Historically, 7th September has been one of the busiest and most impactive days of the year. Let’s start with a famous victory secured over 8 centuries ago….
On 7th September 1191, during the Third Crusade, the 33 year old King Richard I of England defeated the Moslem warrior Saladin, at the Battle of Arsuf, about 15km north of Tel Aviv.
It is not possible to establish the scale of the losses incurred by either side, but certainly, Richard’s victory was important because it destroyed Saladin’s reputation as an invincible warrior and proved Richard’s skill and courage. The result allowed England’s King to take Jaffa, the nearest port to the prized Holy City. Now we shall move to the birth of an illustrious Queen….
At 3pm on Sunday 7th September 1533, Anne Boleyn was in her private chambers at Greenwich Palace when she gave birth to a healthy, red-haired girl: the infant developed into the woman we know as Queen Elizabeth I.
This proved to be Anne’s only live child. Henry VIII had been reassured by physicians and astrologers that the child would be a boy and he was comparatively disappointed; he need not have worried of course. During the latter part of Elizabeth’s reign, a fabulous treasure was captured….
It was on 7th September 1592, that the Portuguese vessel , ‘Madre de Dios’ was towed into Dartmouth harbour, after being captured during a ‘privateering’ expedition led by Sir John Burrows (Burroughs).
The ship, made in Lisbon in 1589, was huge by contemporary standards and was packed full of treasure, jewellery, silks, porcelain and spices. It has been estimated that the ship contained approximately 900 tons of valuables.
Much of the treasure was either stolen or smuggled away immediately after it docked. Queen Elizabeth I appointed Sir Robert Cecil and Sir Walter Raleigh to recover the spoils and protect what remained. Eventually, Raleigh and Cecil retrieved small packages and sold the cargo for £13,505; the profits went to the Treasury. Three centuries later, renowned heroes their names….
On 7th September 1838, the remarkable 22 year old Grace Horsley Darling became a heroine after performing incredible deeds off the north-east coast of England. In the early hours, she was with her father in Longstone Lighthouse on the Farne Islands, when she saw the wreck of a ship, the SS Forfarshire, on a nearby rocky island. The weather was atrocious and the couple could see that the ship had broken in two so they set off in a rowing boat, over a distance of one mile, to rescue the survivors under very dangerous conditions. Together, Grace and her father saved the lives of 13 men.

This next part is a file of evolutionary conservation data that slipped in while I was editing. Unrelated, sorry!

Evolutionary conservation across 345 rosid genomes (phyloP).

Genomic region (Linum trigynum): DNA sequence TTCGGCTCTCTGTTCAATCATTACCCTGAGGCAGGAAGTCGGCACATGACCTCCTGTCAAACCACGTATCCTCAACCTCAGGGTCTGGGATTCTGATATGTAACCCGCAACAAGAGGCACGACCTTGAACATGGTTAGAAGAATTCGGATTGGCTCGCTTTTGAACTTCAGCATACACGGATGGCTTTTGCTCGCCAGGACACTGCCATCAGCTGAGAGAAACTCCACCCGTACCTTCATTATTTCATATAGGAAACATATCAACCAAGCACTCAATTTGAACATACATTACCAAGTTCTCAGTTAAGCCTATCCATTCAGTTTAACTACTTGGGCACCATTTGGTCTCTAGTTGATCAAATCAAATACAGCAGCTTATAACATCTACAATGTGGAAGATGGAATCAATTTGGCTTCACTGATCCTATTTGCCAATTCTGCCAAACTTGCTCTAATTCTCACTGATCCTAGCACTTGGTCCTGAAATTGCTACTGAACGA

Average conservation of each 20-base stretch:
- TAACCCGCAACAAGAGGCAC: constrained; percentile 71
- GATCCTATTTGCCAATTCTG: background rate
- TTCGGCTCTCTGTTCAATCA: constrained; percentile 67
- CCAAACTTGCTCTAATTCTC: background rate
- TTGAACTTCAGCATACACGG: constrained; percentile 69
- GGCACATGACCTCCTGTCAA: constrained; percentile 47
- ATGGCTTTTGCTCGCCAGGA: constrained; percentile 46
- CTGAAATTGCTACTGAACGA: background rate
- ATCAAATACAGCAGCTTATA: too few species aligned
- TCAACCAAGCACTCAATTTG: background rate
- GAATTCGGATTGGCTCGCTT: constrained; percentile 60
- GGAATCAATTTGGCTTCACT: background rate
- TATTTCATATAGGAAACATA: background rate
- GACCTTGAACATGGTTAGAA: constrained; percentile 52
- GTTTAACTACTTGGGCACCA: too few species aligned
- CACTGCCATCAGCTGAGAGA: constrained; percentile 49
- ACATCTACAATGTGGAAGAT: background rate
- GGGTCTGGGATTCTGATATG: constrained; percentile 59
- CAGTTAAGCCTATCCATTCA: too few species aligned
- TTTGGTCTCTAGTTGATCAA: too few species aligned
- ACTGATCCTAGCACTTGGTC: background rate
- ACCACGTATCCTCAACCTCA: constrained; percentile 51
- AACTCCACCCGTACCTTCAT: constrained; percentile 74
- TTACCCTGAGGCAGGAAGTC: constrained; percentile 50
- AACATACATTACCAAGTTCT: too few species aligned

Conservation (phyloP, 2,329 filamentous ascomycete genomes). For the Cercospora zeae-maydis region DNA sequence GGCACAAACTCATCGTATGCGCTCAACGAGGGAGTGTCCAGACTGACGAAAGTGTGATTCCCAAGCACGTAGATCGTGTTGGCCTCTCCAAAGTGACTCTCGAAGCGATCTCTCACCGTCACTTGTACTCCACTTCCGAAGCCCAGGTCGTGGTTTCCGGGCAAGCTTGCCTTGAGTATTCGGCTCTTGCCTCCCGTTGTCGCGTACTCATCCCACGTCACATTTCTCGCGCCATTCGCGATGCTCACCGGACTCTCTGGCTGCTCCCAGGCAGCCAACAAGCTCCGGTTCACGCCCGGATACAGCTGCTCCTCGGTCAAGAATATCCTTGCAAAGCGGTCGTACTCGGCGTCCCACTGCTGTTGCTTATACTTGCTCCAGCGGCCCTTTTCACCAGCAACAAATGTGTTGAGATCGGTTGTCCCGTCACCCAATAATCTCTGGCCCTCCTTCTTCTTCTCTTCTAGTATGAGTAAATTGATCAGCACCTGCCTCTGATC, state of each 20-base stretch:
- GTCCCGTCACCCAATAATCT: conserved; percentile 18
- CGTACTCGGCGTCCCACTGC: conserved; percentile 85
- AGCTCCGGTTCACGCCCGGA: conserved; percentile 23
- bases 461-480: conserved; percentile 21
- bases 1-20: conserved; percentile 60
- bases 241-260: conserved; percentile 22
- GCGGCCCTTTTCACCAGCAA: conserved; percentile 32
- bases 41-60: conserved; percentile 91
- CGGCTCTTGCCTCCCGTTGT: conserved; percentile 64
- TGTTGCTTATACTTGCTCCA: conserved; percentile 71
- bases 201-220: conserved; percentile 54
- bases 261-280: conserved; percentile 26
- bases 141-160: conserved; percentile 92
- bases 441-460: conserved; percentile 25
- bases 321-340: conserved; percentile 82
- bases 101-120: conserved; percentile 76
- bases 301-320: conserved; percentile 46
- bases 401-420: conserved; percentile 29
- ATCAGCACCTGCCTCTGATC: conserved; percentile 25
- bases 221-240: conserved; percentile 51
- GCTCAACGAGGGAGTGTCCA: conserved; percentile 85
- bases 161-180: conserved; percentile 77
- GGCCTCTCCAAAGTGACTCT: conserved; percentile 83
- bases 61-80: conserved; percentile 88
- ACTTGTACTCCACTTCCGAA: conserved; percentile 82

On 7th September 1910, the painter William Holman Hunt died in Kensington at the age of 83. He stayed true to the principles of the ‘Pre-Raphaelite Brotherhood’ and produced some of the most outstanding work of his generation. He was buried in the crypt of St. Paul’s Cathedral….A few years later saw the birth of a man who witnessed the worst of all disasters…
On 7th September 1917, Group Captain Geoffrey Leonard Cheshire VC OM DSO DFC was born at Chester.
When the Second World War broke out, he joined the RAF and flew bomber aircraft; he was the youngest Group Captain in the service. He completed over 100 missions and was awarded the Victoria Cross for his continuous courage.
On his 103rd mission, he served as an official observer on board a B-29 bomber over Nagasaki and witnessed the dropping of an atomic bomb. After the conflict, he became a tireless charity worker and together with his wife Sue Ryder, set up ‘Leonard Cheshire Disability’ and other philanthropic organisations. On that theme…..
It was in the later afternoon of 7th September 1940, that approximately 300 German Luftwaffe bombers unleashed the first of dozens of intense raids against London, on a scale not previously seen in world history.
Hundreds of civilians were killed, thousands injured and many people lost their homes. This was the beginning of the ‘London Blitz’ which claimed the lives of about 43,000 civilians and injured approximately 140,000….When Europe moved in the Cold war, the violence continued…
On 7th September 1978, George Ivanov Markov, a Bulgarian dissident, was murdered as he walked across Waterloo Bridge in London.
Markov was a writer, journalist and broadcaster and worked for the BBC World Service. He was an outspoken critic of the Bulgarian regime. Whilst walking over Waterloo Bridge, it seems that he was injected, probably via an umbrella, through the back of the leg, with a tiny pellet containing the deadly toxin, ricin.
Finally, on 7th September 1978, the wildly eccentric drummer Keith John Moon died at 9 Curzon Place in Mayfair after taking 32 tablets of Clomethiazole.
Moon and his girlfriend had spent the previous evening dining with Paul and Linda McCartney in Covent Garden. The address where he died, was the same property where the singer Cass Elliot had died four years earlier. Keith Moon was cremated and his ashes scattered at Golders Green.